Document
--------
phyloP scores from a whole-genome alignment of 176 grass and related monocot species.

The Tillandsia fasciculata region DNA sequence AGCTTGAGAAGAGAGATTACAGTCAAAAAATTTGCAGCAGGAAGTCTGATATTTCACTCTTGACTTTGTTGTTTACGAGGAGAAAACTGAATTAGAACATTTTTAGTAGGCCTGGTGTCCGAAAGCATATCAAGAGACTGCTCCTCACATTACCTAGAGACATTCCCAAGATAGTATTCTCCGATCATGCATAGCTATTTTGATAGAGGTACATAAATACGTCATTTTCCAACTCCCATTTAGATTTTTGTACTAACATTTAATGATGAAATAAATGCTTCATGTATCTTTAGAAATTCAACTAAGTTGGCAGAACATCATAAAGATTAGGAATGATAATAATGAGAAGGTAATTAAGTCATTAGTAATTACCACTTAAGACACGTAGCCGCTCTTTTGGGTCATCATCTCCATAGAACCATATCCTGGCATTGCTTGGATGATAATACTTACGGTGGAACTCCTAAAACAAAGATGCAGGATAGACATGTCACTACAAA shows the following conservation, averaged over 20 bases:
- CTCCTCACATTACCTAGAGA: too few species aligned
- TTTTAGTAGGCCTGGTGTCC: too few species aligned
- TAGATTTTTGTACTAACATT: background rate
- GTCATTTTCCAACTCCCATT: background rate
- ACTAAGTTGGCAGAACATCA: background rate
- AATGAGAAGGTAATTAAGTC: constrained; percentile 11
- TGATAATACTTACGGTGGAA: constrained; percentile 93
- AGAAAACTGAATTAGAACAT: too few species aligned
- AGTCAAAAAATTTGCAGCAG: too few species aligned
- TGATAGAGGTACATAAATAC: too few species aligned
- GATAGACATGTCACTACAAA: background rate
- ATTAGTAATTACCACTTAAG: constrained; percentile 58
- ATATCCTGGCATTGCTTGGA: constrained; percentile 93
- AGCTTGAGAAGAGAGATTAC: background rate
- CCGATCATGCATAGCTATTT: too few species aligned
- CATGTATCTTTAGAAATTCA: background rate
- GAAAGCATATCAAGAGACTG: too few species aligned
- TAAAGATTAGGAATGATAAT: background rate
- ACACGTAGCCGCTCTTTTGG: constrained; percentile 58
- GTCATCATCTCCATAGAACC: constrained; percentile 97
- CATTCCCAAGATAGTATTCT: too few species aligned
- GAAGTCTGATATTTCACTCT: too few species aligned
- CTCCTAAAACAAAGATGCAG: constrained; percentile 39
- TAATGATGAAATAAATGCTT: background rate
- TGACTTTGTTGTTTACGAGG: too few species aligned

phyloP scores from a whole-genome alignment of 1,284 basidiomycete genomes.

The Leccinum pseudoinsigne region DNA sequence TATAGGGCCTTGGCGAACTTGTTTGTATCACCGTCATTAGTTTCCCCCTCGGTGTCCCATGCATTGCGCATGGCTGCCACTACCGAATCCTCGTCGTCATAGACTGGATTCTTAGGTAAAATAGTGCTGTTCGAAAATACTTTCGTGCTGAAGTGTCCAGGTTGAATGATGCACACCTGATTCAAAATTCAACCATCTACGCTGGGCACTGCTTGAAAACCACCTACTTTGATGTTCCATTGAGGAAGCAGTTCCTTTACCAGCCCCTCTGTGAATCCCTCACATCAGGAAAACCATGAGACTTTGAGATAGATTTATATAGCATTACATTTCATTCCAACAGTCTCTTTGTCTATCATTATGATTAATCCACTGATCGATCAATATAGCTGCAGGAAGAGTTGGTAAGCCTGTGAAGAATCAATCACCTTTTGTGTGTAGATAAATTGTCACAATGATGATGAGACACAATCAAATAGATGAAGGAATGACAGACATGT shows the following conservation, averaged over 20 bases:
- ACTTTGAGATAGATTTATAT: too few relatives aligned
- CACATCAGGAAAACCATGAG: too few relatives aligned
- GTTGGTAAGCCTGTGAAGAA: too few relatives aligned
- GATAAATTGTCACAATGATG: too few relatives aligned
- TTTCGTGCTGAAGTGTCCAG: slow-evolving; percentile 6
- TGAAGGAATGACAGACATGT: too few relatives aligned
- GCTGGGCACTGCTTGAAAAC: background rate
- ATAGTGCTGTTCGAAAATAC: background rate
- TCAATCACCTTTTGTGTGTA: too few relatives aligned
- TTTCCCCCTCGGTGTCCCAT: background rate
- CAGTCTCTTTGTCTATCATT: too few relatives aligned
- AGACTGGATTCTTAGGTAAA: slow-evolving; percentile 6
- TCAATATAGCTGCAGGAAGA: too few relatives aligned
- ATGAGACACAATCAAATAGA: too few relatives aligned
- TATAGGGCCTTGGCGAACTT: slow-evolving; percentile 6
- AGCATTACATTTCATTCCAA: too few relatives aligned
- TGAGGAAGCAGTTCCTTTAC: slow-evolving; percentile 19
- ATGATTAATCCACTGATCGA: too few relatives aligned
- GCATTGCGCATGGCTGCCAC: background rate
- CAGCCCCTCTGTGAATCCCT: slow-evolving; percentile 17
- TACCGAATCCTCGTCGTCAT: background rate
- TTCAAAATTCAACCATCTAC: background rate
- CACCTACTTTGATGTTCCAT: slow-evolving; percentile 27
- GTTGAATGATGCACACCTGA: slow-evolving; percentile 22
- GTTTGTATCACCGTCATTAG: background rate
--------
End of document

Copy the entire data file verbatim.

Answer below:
phyloP scores from a whole-genome alignment of 176 grass and related monocot species.

The Tillandsia fasciculata region DNA sequence AGCTTGAGAAGAGAGATTACAGTCAAAAAATTTGCAGCAGGAAGTCTGATATTTCACTCTTGACTTTGTTGTTTACGAGGAGAAAACTGAATTAGAACATTTTTAGTAGGCCTGGTGTCCGAAAGCATATCAAGAGACTGCTCCTCACATTACCTAGAGACATTCCCAAGATAGTATTCTCCGATCATGCATAGCTATTTTGATAGAGGTACATAAATACGTCATTTTCCAACTCCCATTTAGATTTTTGTACTAACATTTAATGATGAAATAAATGCTTCATGTATCTTTAGAAATTCAACTAAGTTGGCAGAACATCATAAAGATTAGGAATGATAATAATGAGAAGGTAATTAAGTCATTAGTAATTACCACTTAAGACACGTAGCCGCTCTTTTGGGTCATCATCTCCATAGAACCATATCCTGGCATTGCTTGGATGATAATACTTACGGTGGAACTCCTAAAACAAAGATGCAGGATAGACATGTCACTACAAA shows the following conservation, averaged over 20 bases:
- CTCCTCACATTACCTAGAGA: too few species aligned
- TTTTAGTAGGCCTGGTGTCC: too few species aligned
- TAGATTTTTGTACTAACATT: background rate
- GTCATTTTCCAACTCCCATT: background rate
- ACTAAGTTGGCAGAACATCA: background rate
- AATGAGAAGGTAATTAAGTC: constrained; percentile 11
- TGATAATACTTACGGTGGAA: constrained; percentile 93
- AGAAAACTGAATTAGAACAT: too few species aligned
- AGTCAAAAAATTTGCAGCAG: too few species aligned
- TGATAGAGGTACATAAATAC: too few species aligned
- GATAGACATGTCACTACAAA: background rate
- ATTAGTAATTACCACTTAAG: constrained; percentile 58
- ATATCCTGGCATTGCTTGGA: constrained; percentile 93
- AGCTTGAGAAGAGAGATTAC: background rate
- CCGATCATGCATAGCTATTT: too few species aligned
- CATGTATCTTTAGAAATTCA: background rate
- GAAAGCATATCAAGAGACTG: too few species aligned
- TAAAGATTAGGAATGATAAT: background rate
- ACACGTAGCCGCTCTTTTGG: constrained; percentile 58
- GTCATCATCTCCATAGAACC: constrained; percentile 97
- CATTCCCAAGATAGTATTCT: too few species aligned
- GAAGTCTGATATTTCACTCT: too few species aligned
- CTCCTAAAACAAAGATGCAG: constrained; percentile 39
- TAATGATGAAATAAATGCTT: background rate
- TGACTTTGTTGTTTACGAGG: too few species aligned

phyloP scores from a whole-genome alignment of 1,284 basidiomycete genomes.

The Leccinum pseudoinsigne region DNA sequence TATAGGGCCTTGGCGAACTTGTTTGTATCACCGTCATTAGTTTCCCCCTCGGTGTCCCATGCATTGCGCATGGCTGCCACTACCGAATCCTCGTCGTCATAGACTGGATTCTTAGGTAAAATAGTGCTGTTCGAAAATACTTTCGTGCTGAAGTGTCCAGGTTGAATGATGCACACCTGATTCAAAATTCAACCATCTACGCTGGGCACTGCTTGAAAACCACCTACTTTGATGTTCCATTGAGGAAGCAGTTCCTTTACCAGCCCCTCTGTGAATCCCTCACATCAGGAAAACCATGAGACTTTGAGATAGATTTATATAGCATTACATTTCATTCCAACAGTCTCTTTGTCTATCATTATGATTAATCCACTGATCGATCAATATAGCTGCAGGAAGAGTTGGTAAGCCTGTGAAGAATCAATCACCTTTTGTGTGTAGATAAATTGTCACAATGATGATGAGACACAATCAAATAGATGAAGGAATGACAGACATGT shows the following conservation, averaged over 20 bases:
- ACTTTGAGATAGATTTATAT: too few relatives aligned
- CACATCAGGAAAACCATGAG: too few relatives aligned
- GTTGGTAAGCCTGTGAAGAA: too few relatives aligned
- GATAAATTGTCACAATGATG: too few relatives aligned
- TTTCGTGCTGAAGTGTCCAG: slow-evolving; percentile 6
- TGAAGGAATGACAGACATGT: too few relatives aligned
- GCTGGGCACTGCTTGAAAAC: background rate
- ATAGTGCTGTTCGAAAATAC: background rate
- TCAATCACCTTTTGTGTGTA: too few relatives aligned
- TTTCCCCCTCGGTGTCCCAT: background rate
- CAGTCTCTTTGTCTATCATT: too few relatives aligned
- AGACTGGATTCTTAGGTAAA: slow-evolving; percentile 6
- TCAATATAGCTGCAGGAAGA: too few relatives aligned
- ATGAGACACAATCAAATAGA: too few relatives aligned
- TATAGGGCCTTGGCGAACTT: slow-evolving; percentile 6
- AGCATTACATTTCATTCCAA: too few relatives aligned
- TGAGGAAGCAGTTCCTTTAC: slow-evolving; percentile 19
- ATGATTAATCCACTGATCGA: too few relatives aligned
- GCATTGCGCATGGCTGCCAC: background rate
- CAGCCCCTCTGTGAATCCCT: slow-evolving; percentile 17
- TACCGAATCCTCGTCGTCAT: background rate
- TTCAAAATTCAACCATCTAC: background rate
- CACCTACTTTGATGTTCCAT: slow-evolving; percentile 27
- GTTGAATGATGCACACCTGA: slow-evolving; percentile 22
- GTTTGTATCACCGTCATTAG: background rate